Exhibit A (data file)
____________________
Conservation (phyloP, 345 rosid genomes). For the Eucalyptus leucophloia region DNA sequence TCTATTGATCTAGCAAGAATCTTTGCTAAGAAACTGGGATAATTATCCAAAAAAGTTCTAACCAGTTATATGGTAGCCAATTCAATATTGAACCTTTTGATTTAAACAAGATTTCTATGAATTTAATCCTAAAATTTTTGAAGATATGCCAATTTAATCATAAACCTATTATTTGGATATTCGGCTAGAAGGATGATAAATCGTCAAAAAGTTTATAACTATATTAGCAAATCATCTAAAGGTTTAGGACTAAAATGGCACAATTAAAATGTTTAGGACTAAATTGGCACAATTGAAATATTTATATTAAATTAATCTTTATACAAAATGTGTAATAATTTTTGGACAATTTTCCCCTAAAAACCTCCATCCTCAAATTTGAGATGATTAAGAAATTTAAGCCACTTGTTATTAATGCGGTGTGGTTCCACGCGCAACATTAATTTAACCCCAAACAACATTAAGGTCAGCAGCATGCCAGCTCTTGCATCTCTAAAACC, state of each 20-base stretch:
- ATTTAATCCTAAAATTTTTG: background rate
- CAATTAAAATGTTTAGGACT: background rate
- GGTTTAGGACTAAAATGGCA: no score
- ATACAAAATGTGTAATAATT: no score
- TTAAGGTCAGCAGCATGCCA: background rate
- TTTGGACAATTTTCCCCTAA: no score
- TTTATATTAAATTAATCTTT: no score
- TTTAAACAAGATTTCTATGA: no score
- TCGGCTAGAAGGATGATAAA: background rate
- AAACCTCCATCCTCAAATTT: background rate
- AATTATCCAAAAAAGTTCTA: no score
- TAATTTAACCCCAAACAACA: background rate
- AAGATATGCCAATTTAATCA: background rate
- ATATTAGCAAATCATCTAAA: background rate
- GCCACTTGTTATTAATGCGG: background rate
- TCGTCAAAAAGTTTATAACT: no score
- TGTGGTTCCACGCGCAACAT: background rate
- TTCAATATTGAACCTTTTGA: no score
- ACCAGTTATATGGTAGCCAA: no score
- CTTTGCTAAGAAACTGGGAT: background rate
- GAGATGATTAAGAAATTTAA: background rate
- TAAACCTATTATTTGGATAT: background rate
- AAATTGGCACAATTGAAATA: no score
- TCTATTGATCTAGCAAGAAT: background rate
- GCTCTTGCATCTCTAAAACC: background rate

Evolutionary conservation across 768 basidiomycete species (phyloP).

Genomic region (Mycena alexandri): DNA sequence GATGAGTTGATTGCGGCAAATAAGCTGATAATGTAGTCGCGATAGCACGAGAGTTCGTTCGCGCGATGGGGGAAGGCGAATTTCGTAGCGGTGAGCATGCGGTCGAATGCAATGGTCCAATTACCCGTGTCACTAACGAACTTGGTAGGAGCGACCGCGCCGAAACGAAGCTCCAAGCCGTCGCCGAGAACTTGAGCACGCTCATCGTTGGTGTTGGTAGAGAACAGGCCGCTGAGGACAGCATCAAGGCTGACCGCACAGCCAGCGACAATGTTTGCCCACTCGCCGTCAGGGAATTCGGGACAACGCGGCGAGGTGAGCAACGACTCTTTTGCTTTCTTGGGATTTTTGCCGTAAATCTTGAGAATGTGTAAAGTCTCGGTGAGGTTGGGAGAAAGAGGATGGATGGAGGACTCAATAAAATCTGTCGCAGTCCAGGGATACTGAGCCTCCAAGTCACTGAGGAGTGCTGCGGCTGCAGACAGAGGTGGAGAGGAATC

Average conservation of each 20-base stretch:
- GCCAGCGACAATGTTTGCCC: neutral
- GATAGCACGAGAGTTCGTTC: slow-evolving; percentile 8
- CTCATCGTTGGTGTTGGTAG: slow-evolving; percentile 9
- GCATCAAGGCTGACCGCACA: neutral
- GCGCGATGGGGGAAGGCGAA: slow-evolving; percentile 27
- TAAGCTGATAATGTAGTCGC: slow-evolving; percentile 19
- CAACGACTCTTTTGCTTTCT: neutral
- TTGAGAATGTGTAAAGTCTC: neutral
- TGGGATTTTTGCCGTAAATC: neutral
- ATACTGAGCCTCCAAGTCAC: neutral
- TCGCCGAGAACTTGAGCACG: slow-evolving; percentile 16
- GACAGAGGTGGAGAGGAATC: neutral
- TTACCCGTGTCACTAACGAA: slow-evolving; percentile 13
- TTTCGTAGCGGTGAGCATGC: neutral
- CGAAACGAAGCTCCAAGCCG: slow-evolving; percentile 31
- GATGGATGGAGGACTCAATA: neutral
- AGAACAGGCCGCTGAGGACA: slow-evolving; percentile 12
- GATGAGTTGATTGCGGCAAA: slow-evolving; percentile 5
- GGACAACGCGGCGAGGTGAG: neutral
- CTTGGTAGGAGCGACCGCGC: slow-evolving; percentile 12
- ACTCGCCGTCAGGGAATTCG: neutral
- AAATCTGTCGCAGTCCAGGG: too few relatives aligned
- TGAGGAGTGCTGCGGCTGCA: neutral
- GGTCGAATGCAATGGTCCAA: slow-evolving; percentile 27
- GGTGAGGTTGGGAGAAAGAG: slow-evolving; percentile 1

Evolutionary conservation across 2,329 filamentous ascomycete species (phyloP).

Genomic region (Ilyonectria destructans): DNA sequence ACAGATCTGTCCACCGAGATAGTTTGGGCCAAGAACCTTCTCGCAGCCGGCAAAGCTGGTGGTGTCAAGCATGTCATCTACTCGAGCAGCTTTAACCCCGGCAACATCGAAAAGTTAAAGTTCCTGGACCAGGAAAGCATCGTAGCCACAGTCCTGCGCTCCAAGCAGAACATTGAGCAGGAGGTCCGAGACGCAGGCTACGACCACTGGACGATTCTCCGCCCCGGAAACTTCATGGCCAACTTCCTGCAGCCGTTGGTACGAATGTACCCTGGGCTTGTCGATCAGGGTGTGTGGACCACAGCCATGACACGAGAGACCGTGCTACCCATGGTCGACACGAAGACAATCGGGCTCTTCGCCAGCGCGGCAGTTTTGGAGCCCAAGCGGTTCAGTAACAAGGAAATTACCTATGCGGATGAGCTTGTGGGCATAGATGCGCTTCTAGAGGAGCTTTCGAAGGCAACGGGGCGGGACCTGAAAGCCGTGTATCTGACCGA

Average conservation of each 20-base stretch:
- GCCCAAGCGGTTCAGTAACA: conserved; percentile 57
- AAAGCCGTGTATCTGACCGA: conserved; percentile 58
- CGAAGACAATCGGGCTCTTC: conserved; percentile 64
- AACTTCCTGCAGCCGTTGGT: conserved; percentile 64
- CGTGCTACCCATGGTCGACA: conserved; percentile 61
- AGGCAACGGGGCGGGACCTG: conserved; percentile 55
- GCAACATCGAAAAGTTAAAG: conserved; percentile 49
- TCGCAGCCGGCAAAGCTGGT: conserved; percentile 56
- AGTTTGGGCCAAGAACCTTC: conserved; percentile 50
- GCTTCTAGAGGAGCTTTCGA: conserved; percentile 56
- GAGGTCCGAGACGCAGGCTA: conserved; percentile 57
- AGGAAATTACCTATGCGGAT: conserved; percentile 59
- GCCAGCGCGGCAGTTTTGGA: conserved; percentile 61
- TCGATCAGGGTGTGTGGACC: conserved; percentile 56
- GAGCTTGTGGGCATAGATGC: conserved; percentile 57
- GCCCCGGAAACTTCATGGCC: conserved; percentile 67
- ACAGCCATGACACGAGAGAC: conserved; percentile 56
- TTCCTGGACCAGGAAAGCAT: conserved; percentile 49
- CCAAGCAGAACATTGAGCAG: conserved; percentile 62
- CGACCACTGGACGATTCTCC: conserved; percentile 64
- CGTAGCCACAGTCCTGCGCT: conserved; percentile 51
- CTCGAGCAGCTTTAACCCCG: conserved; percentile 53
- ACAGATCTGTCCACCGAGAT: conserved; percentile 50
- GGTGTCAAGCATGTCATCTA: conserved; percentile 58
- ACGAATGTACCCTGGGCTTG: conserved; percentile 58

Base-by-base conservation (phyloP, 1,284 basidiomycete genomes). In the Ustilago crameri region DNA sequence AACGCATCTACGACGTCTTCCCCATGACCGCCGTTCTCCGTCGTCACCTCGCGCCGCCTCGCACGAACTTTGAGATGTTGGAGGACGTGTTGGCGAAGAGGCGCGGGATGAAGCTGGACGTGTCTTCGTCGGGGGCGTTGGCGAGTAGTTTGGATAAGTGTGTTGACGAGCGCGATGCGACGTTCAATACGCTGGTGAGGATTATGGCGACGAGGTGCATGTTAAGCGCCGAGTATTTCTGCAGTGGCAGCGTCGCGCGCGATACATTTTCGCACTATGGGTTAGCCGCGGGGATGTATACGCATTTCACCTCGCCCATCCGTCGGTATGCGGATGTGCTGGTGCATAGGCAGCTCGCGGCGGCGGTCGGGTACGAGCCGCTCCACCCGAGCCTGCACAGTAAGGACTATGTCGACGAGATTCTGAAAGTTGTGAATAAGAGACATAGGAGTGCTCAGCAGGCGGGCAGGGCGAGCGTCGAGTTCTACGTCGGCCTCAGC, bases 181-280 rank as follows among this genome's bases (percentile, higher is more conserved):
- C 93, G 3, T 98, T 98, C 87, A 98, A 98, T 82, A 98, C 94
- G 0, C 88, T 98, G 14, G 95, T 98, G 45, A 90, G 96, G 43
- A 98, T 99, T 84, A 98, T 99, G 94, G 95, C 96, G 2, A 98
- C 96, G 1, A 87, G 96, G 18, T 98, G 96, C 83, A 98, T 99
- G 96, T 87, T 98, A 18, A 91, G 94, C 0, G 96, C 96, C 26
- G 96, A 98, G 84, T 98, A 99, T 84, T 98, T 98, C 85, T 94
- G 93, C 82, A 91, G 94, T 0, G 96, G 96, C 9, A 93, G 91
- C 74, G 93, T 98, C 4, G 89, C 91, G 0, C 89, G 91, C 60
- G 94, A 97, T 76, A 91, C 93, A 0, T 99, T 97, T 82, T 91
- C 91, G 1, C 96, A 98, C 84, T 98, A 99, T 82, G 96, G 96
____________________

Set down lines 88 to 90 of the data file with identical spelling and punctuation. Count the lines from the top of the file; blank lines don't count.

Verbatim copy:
- G 96, T 87, T 98, A 18, A 91, G 94, C 0, G 96, C 96, C 26
- G 96, A 98, G 84, T 98, A 99, T 84, T 98, T 98, C 85, T 94
- G 93, C 82, A 91, G 94, T 0, G 96, G 96, C 9, A 93, G 91